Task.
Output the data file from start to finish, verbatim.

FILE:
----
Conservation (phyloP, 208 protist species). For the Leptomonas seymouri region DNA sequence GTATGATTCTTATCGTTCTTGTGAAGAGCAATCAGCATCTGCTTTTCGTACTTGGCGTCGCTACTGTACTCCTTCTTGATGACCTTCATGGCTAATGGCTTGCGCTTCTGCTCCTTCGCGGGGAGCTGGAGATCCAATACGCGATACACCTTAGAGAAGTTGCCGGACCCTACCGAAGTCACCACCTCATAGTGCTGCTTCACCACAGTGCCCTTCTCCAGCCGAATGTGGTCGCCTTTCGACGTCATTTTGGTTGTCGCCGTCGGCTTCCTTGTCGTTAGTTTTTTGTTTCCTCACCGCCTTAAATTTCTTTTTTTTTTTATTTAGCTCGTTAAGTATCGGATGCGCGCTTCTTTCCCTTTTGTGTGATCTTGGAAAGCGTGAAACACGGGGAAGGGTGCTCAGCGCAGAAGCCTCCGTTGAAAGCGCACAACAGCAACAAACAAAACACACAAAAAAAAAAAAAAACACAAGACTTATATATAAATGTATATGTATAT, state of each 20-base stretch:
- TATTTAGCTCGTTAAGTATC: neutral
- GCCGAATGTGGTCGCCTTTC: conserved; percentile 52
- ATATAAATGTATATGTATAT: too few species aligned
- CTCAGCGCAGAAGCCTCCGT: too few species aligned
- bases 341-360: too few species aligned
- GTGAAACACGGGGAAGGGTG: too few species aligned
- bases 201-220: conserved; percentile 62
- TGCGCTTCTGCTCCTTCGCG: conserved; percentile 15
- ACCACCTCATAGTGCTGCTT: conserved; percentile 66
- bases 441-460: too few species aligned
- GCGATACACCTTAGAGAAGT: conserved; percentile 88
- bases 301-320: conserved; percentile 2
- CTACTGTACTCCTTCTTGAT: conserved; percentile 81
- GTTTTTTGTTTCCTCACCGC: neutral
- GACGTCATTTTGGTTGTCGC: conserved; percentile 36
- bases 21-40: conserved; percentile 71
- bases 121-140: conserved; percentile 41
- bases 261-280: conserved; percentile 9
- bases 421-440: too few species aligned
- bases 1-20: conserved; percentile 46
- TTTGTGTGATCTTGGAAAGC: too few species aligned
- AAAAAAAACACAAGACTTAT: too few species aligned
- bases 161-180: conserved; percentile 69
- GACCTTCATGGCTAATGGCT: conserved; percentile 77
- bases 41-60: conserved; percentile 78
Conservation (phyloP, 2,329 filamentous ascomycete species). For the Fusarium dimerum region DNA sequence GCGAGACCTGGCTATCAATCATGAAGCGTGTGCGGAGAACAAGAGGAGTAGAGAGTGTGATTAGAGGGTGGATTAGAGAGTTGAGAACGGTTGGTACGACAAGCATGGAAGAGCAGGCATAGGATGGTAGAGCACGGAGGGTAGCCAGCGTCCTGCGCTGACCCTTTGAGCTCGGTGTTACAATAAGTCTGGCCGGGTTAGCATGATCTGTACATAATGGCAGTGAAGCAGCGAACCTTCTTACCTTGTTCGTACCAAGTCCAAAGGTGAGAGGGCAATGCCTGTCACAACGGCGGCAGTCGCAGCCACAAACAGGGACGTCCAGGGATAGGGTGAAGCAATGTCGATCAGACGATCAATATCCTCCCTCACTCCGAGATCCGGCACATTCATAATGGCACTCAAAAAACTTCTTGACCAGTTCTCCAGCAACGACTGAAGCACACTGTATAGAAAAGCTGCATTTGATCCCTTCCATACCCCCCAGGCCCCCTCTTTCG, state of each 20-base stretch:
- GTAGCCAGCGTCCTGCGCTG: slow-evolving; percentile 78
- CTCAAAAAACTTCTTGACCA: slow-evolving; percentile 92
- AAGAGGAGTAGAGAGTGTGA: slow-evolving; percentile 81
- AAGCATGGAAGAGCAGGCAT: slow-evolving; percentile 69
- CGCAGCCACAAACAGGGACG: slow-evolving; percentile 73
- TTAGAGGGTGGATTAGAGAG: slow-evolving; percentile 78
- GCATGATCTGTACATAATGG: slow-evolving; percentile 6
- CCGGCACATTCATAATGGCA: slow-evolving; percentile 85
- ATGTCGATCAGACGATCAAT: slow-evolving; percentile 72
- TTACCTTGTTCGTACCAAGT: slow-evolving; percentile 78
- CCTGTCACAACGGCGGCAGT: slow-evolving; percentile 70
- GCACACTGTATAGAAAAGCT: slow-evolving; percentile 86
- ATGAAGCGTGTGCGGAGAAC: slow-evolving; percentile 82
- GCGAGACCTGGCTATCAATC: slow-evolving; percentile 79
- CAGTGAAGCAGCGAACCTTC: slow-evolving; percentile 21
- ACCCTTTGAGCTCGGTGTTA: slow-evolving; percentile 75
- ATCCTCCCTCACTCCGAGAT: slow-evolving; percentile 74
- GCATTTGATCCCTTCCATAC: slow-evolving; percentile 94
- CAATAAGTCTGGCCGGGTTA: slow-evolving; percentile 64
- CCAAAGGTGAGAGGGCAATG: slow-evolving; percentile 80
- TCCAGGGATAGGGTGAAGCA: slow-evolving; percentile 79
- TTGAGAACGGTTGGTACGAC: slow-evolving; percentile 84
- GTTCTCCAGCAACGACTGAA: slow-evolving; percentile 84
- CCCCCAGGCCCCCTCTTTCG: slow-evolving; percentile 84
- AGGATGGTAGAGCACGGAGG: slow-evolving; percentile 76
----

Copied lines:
Conservation (phyloP, 208 protist species). For the Leptomonas seymouri region DNA sequence GTATGATTCTTATCGTTCTTGTGAAGAGCAATCAGCATCTGCTTTTCGTACTTGGCGTCGCTACTGTACTCCTTCTTGATGACCTTCATGGCTAATGGCTTGCGCTTCTGCTCCTTCGCGGGGAGCTGGAGATCCAATACGCGATACACCTTAGAGAAGTTGCCGGACCCTACCGAAGTCACCACCTCATAGTGCTGCTTCACCACAGTGCCCTTCTCCAGCCGAATGTGGTCGCCTTTCGACGTCATTTTGGTTGTCGCCGTCGGCTTCCTTGTCGTTAGTTTTTTGTTTCCTCACCGCCTTAAATTTCTTTTTTTTTTTATTTAGCTCGTTAAGTATCGGATGCGCGCTTCTTTCCCTTTTGTGTGATCTTGGAAAGCGTGAAACACGGGGAAGGGTGCTCAGCGCAGAAGCCTCCGTTGAAAGCGCACAACAGCAACAAACAAAACACACAAAAAAAAAAAAAAACACAAGACTTATATATAAATGTATATGTATAT, state of each 20-base stretch:
- TATTTAGCTCGTTAAGTATC: neutral
- GCCGAATGTGGTCGCCTTTC: conserved; percentile 52
- ATATAAATGTATATGTATAT: too few species aligned
- CTCAGCGCAGAAGCCTCCGT: too few species aligned
- bases 341-360: too few species aligned
- GTGAAACACGGGGAAGGGTG: too few species aligned
- bases 201-220: conserved; percentile 62
- TGCGCTTCTGCTCCTTCGCG: conserved; percentile 15
- ACCACCTCATAGTGCTGCTT: conserved; percentile 66
- bases 441-460: too few species aligned
- GCGATACACCTTAGAGAAGT: conserved; percentile 88
- bases 301-320: conserved; percentile 2
- CTACTGTACTCCTTCTTGAT: conserved; percentile 81
- GTTTTTTGTTTCCTCACCGC: neutral
- GACGTCATTTTGGTTGTCGC: conserved; percentile 36
- bases 21-40: conserved; percentile 71
- bases 121-140: conserved; percentile 41
- bases 261-280: conserved; percentile 9
- bases 421-440: too few species aligned
- bases 1-20: conserved; percentile 46
- TTTGTGTGATCTTGGAAAGC: too few species aligned
- AAAAAAAACACAAGACTTAT: too few species aligned
- bases 161-180: conserved; percentile 69
- GACCTTCATGGCTAATGGCT: conserved; percentile 77
- bases 41-60: conserved; percentile 78
Conservation (phyloP, 2,329 filamentous ascomycete species). For the Fusarium dimerum region DNA sequence GCGAGACCTGGCTATCAATCATGAAGCGTGTGCGGAGAACAAGAGGAGTAGAGAGTGTGATTAGAGGGTGGATTAGAGAGTTGAGAACGGTTGGTACGACAAGCATGGAAGAGCAGGCATAGGATGGTAGAGCACGGAGGGTAGCCAGCGTCCTGCGCTGACCCTTTGAGCTCGGTGTTACAATAAGTCTGGCCGGGTTAGCATGATCTGTACATAATGGCAGTGAAGCAGCGAACCTTCTTACCTTGTTCGTACCAAGTCCAAAGGTGAGAGGGCAATGCCTGTCACAACGGCGGCAGTCGCAGCCACAAACAGGGACGTCCAGGGATAGGGTGAAGCAATGTCGATCAGACGATCAATATCCTCCCTCACTCCGAGATCCGGCACATTCATAATGGCACTCAAAAAACTTCTTGACCAGTTCTCCAGCAACGACTGAAGCACACTGTATAGAAAAGCTGCATTTGATCCCTTCCATACCCCCCAGGCCCCCTCTTTCG, state of each 20-base stretch:
- GTAGCCAGCGTCCTGCGCTG: slow-evolving; percentile 78
- CTCAAAAAACTTCTTGACCA: slow-evolving; percentile 92
- AAGAGGAGTAGAGAGTGTGA: slow-evolving; percentile 81
- AAGCATGGAAGAGCAGGCAT: slow-evolving; percentile 69
- CGCAGCCACAAACAGGGACG: slow-evolving; percentile 73
- TTAGAGGGTGGATTAGAGAG: slow-evolving; percentile 78
- GCATGATCTGTACATAATGG: slow-evolving; percentile 6
- CCGGCACATTCATAATGGCA: slow-evolving; percentile 85
- ATGTCGATCAGACGATCAAT: slow-evolving; percentile 72
- TTACCTTGTTCGTACCAAGT: slow-evolving; percentile 78
- CCTGTCACAACGGCGGCAGT: slow-evolving; percentile 70
- GCACACTGTATAGAAAAGCT: slow-evolving; percentile 86
- ATGAAGCGTGTGCGGAGAAC: slow-evolving; percentile 82
- GCGAGACCTGGCTATCAATC: slow-evolving; percentile 79
- CAGTGAAGCAGCGAACCTTC: slow-evolving; percentile 21
- ACCCTTTGAGCTCGGTGTTA: slow-evolving; percentile 75
- ATCCTCCCTCACTCCGAGAT: slow-evolving; percentile 74
- GCATTTGATCCCTTCCATAC: slow-evolving; percentile 94
- CAATAAGTCTGGCCGGGTTA: slow-evolving; percentile 64
- CCAAAGGTGAGAGGGCAATG: slow-evolving; percentile 80
- TCCAGGGATAGGGTGAAGCA: slow-evolving; percentile 79
- TTGAGAACGGTTGGTACGAC: slow-evolving; percentile 84
- GTTCTCCAGCAACGACTGAA: slow-evolving; percentile 84
- CCCCCAGGCCCCCTCTTTCG: slow-evolving; percentile 84
- AGGATGGTAGAGCACGGAGG: slow-evolving; percentile 76